Witnessing the events of Thursday November 11th at Christie’s New York was electrifying, to put it lightly. The 23-painting collection of the late Texas oil baron Edwin Cox, which included works by Van Gogh, Monet & Caillebotte, brought in $286 million ($332 million w/p), surpassing Christie’s presale estimate range of $178.6 to $267.6 million. Interestingly enough, the Edwin Cox collection is the most recent example of artists’ name recognition alone attracting big spenders to the auction houses.
Van Gogh’s Jeune homme au bleuet, or Young Man with a Cornflower, or, as I like to call it, Young Man in the Style of a Raggedy Anne Doll, is so jarring and unusual that it must’ve been Van Gogh’s name alone that caused it to sell for $40.5 million ($46.7 million w/p, est. $5 to $7 million). Of course, the fact that it was one of Van Gogh’s last works before his suicide in 1890 might add something to its value, but not exactly in the tens of millions. Frankly, Young Man with a Cornflower reaching such a ludicrous price is rather insulting to Van Gogh, whose catalogue raisonné is stocked with beautiful examples of portraiture, like those of the Roulin family, of Dr. Paul Gachet, or even his innumerable self-portraits executed throughout his life.
But while the offputting nature of the Van Gogh is detectable even through a computer screen, one of the other main attractions of sale had a secret that was a little more difficult to detect. Practically the centerpiece of the entire auction was Gustave Caillebotte’s Jeune homme à sa fenêtre, or Young Man at His Window. It is a striking and beautiful example of French realism, like many of Caillebotte’s works. Fortunately, Christie’s allows the public to view works about to go to auction, letting potential buyers examine the works up close. It’s good that auction houses like Christie’s keep this policy, since it would’ve allowed any interested parties the opportunity to spot the one major problem with the Caillebotte. Blacklight and extensive tests were not necessary; just the lights Christie’s set up in the galleries. If you got within ten feet of the Caillebotte, it became apparent that the work had been damaged. It appeared that the canvas had been slashed horizontally several times, then subsequently repaired and in-painted. And yet, despite the sloppy repair job, the painting was bought by the Getty Museum in Los Angeles for $46 million ($53 million w/p – est. in the region of $50 million).
There was also Claude Monet’s Nymphéas (fragment) which was a gift to Edwin Cox from Daniel Wildenstein in 1982 … I guess he spent enough money to warrant that! This rather unimpressive work with a stamped signature was expected to make anywhere between $700,000 and $1 million, yet sold for $5.2 million ($6.2 million w/p).
But the sale of the Edwin Cox collection wasn’t all about mistakes. It was a very good day for Gustave Loiseau, one of Impressionism’s most underrated stars. The two Loiseau paintings offered were definitely undervalued, with the $150,000 to $200,000 range being more appropriate than the under $50,000 range that Christie’s specialists had put down. However, I don’t think anyone expected them to exceed their estimates as exponentially as they did. Rocher la Teignouse, Cap Fréhel made $520,000 ($650,000 w/p – est. $30,000 to $50,000) and L’hôtel de Mademoiselle Ernestine, Saint-Jouin (Finistère) reached $620,000 ($774,000 w/p – est. $20,000 to $30,000).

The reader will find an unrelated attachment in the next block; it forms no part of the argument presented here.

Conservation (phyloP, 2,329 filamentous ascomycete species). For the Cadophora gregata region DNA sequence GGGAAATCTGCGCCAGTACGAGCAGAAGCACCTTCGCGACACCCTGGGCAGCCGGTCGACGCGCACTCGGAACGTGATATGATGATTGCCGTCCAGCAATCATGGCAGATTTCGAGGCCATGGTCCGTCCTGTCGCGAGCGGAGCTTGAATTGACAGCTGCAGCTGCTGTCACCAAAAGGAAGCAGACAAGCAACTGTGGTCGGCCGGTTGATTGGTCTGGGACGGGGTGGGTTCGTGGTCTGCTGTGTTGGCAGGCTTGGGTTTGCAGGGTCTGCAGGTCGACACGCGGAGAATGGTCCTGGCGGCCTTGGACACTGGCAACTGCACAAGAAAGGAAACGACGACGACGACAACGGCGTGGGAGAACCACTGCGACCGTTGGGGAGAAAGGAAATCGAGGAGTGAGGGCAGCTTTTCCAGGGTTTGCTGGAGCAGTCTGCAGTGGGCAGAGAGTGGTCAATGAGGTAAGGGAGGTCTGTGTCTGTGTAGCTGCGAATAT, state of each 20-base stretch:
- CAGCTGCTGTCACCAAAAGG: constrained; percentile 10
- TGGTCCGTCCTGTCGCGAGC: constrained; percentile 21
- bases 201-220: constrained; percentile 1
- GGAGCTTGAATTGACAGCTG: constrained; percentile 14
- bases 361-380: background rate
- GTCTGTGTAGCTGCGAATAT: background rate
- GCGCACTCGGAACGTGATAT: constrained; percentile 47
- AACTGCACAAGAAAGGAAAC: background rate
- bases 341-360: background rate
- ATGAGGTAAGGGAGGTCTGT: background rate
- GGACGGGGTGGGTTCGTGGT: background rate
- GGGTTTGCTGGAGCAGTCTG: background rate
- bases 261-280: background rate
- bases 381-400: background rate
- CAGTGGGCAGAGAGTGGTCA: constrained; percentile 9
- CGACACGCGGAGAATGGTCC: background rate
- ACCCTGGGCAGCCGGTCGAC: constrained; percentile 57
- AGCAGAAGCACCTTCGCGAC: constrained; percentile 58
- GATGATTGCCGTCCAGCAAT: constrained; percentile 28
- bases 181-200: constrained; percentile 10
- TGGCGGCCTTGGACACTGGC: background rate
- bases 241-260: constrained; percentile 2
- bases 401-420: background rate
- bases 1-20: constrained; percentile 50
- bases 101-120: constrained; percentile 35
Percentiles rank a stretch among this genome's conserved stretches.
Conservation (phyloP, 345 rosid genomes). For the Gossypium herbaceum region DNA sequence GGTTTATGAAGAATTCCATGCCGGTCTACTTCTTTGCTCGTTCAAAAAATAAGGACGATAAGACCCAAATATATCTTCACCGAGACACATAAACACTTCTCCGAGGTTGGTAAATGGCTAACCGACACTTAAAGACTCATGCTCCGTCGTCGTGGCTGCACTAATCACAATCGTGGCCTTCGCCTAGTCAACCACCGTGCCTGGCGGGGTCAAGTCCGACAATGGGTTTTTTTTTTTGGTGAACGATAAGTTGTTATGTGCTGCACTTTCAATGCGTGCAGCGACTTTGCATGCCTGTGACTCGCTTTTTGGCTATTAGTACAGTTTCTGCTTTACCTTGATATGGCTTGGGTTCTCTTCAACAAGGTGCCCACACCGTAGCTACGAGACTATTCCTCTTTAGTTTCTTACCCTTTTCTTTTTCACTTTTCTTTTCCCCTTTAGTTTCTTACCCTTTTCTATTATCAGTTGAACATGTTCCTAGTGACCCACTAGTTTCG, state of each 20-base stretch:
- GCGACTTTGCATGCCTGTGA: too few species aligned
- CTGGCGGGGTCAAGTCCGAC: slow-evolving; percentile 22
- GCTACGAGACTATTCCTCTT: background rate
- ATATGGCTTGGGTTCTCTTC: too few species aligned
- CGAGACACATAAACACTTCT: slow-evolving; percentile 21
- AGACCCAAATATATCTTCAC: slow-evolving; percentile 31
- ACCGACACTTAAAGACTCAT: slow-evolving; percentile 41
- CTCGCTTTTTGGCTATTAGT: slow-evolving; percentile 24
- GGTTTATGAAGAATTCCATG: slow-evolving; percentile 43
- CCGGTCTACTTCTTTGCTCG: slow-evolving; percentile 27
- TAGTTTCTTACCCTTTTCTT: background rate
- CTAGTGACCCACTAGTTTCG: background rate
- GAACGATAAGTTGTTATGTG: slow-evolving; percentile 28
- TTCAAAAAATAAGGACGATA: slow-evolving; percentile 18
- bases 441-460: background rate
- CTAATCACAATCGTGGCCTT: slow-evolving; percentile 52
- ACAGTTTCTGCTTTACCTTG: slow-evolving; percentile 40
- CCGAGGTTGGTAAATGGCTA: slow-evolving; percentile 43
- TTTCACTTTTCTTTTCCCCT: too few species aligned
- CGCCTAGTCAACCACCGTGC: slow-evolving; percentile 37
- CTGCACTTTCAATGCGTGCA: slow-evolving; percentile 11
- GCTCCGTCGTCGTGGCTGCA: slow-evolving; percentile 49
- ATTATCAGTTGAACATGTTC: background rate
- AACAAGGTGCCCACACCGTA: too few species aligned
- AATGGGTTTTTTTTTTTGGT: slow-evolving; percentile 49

It was a long sale, well over an hour for the 23 lots, all of which sold. While that’s certainly a good thing, it was also an expected result since Christie’s had a financial interest in all the works, and many were guaranteed by a third party. Can you really call that an auction when works are basically presold?
The Impressionist and Modern Art Day Sale, taking place on the Saturday after the Cox sale, also saw Loiseau’s continuing popularity. One of the two works tripled its $50,000 high estimate. The rest of the sale was nearly just as exciting, with a Renoir flower vase still life reaching nearly double the high estimate of $800,000, with a hammer price of $1.5 million ($1.83 million w/p). The Renoir was topped only by Joan Miró, whose Le serpent glisse vers l’azur parsemé de flèches brought in $2.3 million ($2.79 million w/p – est. $1 to $1.5 million). Many other works went far beyond their estimates, sometimes inexplicably. A painting of a goat by Henri Martin went for nearly six times its estimate; a Henri Lebasque landscape also hit a triple; and a Suzanne Valadon nude got $380,000 ($475,000 w/p), more than five times what experts predicted.
Other than the multimillion-dollar price tags, an unexpected highlight for anyone watching was a series of bidding wars in the middle of the sale. Two bidders, one on the phone, the other online, viciously fought over the three Max Ernst sculptures available. All were estimated to sell in the area of $30,000, so it came as a surprise when one bid after another drove the price for Masque aux yeux ronds up to $160,000 ($200,000 w/p). The fact that there were two parties with a particular interest in the Ernst sculptures only became apparent when La femme demi-tête, Ernst’s collaboration with Leonora Carrington, very quickly shot up to $90,000 ($112,500 w/p). Therefore, a bidding war over Ernst’s Sirène ailée was sort of expected, with presumably the same two bidders going back and forth until one of them eventually snagged it for $150,000 ($187,500 w/p), over four times what was predicted.|
The day sale was a pretty nice follow-up to the Cox collection, bringing in nearly $30 million and some interesting stories to go along with it.